Limited Number of HD and DVR Customers
At the end of 2013, Dish had about 12.9% market share in the US Pay TV market, representing about 14 million subscribers. We expect Dish's market share to remain around current levels. The total number of subscribers to Dish's satellite service is the upper limit on the number of HD and DVR customers that the company can have. Currently, approximately 60% of Dish subscribers opt-in for DVR service and we expect this figure to rise to about 80% by the end of the Trefis forecast period. Similarly, HD service is used by less than 40% of Dish customers today and we expect this figure to rise to more than 65%.
Bundling of services (TV, internet, phone) and increased competition from telcos (AT&T, Verizon) are the primary trends impacting Dish.
Competition rather than Cooperation with Telcos (e.g. AT&T and Verizon)
Before AT&T's U-verse and Verizon's FiOS fiber optic TV services were launched, telcos and satellite providers would team up to provide bundled TV, Internet and phone services to compete with triple play offerings from cable operators like Comcast and Time Warner Cable. However, telcos now compete with satellite providers in certain areas, and the level of competition will continue to increase as telcos continue to roll out their TV services.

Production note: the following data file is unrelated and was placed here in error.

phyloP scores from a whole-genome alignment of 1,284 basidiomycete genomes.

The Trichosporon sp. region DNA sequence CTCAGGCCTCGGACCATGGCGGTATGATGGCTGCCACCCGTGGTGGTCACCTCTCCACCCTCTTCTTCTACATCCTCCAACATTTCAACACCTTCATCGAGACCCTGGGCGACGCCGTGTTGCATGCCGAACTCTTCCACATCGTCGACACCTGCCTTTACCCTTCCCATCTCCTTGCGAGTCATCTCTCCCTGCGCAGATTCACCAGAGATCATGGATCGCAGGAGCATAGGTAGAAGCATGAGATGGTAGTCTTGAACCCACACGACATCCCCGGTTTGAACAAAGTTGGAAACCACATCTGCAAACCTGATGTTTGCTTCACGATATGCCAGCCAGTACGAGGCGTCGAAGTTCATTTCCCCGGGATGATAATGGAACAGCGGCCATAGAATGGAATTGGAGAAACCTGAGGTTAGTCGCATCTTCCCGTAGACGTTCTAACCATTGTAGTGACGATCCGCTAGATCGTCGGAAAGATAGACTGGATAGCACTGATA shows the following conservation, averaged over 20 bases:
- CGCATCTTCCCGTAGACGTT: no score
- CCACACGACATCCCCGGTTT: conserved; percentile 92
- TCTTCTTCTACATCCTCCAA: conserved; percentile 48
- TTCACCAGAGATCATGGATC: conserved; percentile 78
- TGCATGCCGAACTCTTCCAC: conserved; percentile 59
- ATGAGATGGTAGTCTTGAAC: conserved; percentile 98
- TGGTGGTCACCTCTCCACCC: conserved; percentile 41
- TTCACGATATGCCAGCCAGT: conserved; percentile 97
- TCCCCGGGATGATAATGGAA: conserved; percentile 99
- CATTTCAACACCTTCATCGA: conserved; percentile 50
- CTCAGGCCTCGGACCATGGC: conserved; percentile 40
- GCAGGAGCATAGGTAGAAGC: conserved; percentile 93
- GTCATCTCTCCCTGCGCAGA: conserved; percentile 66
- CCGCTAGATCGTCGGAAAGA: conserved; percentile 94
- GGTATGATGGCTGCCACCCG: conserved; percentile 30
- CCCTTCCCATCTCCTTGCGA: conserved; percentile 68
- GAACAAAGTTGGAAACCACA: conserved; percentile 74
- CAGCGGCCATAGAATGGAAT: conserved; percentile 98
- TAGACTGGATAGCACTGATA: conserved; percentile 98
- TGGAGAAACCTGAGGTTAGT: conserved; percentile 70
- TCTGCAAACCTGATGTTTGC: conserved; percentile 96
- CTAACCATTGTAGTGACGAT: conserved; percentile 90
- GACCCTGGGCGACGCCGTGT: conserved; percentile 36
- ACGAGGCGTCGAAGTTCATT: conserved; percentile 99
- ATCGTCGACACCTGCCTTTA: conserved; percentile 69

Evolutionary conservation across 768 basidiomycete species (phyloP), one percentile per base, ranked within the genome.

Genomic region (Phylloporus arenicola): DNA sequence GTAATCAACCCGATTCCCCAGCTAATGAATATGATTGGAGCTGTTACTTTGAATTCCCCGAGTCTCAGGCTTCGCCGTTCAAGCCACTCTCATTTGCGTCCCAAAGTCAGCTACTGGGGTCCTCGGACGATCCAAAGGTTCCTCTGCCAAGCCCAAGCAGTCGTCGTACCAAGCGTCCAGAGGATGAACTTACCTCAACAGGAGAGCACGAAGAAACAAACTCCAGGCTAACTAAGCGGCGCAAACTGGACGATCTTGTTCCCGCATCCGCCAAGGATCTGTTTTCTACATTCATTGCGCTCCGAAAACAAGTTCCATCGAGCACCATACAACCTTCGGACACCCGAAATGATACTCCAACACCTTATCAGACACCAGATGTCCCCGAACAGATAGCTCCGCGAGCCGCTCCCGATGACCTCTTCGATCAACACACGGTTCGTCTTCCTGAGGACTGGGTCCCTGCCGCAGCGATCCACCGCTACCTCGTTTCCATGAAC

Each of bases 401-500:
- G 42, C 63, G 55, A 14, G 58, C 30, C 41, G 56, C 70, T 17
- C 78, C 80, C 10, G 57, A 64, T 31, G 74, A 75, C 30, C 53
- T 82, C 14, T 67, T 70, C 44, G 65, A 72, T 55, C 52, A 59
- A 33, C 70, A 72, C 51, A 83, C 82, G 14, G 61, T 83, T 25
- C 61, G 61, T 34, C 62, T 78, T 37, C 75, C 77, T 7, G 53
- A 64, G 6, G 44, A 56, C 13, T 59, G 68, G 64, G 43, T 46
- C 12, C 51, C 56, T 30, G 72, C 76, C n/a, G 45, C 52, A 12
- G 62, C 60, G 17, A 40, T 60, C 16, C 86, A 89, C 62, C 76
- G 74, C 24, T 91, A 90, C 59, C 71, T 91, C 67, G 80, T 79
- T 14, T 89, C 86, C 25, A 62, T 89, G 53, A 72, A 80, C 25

Fiber-based providers represent one of the fastest-growing sector in Pay TV market
Several large telcos are upgrading old copper wire lines with fiber optic lines in their markets. The fiber optic lines provide high capacity bandwidth, enabling these companies to offer increased HD content and ability to bundle services.
Alternative platform threat
Dish Network in particular, and pay-TV service providers in general, face threat from emerging online video platforms like Netflix and Hulu. Although these platforms mostly provide content that is not running live on TV, they are now slowly penetrating into pay-TV provider's core turf. Netflix's successful bid for exclusive rights to the new TV show 'House of Cards' recently is an example.
Content owners demanding more money
Dish Network has engaged in conflicts with content owners in recent times over the issue of their demand for higher carriage fees. We believe Dish Network's price rise for 2011 was a response to cope with such demands so that channel interruptions do not occur.
How Does Trefis Modelling Work?
How do we get the historical numbers for this chart?
Trefis has a team of in-house Analysts who gather historical data from company filings and other verifiable sources. When historicals are available, we explain how we got them at the bottom of the Trefis analysis section below.
Who came up with the Trefis forecast for future years?
The Trefis team of in-house Analysts considers a variety of factors when projecting any forecast. The rationale for our projections is explained in the Trefis analysis section below.
How does my dragging the trendline on the chart impact the stock price?
- We use forecasts for business drivers to calculate forecasted Revenues and Profits for each division of the company.
- We then use forecasted Profits in a Discounted Cash Flow (DCF) model to obtain the Price Estimate for the company.
See more on: DCF Methodology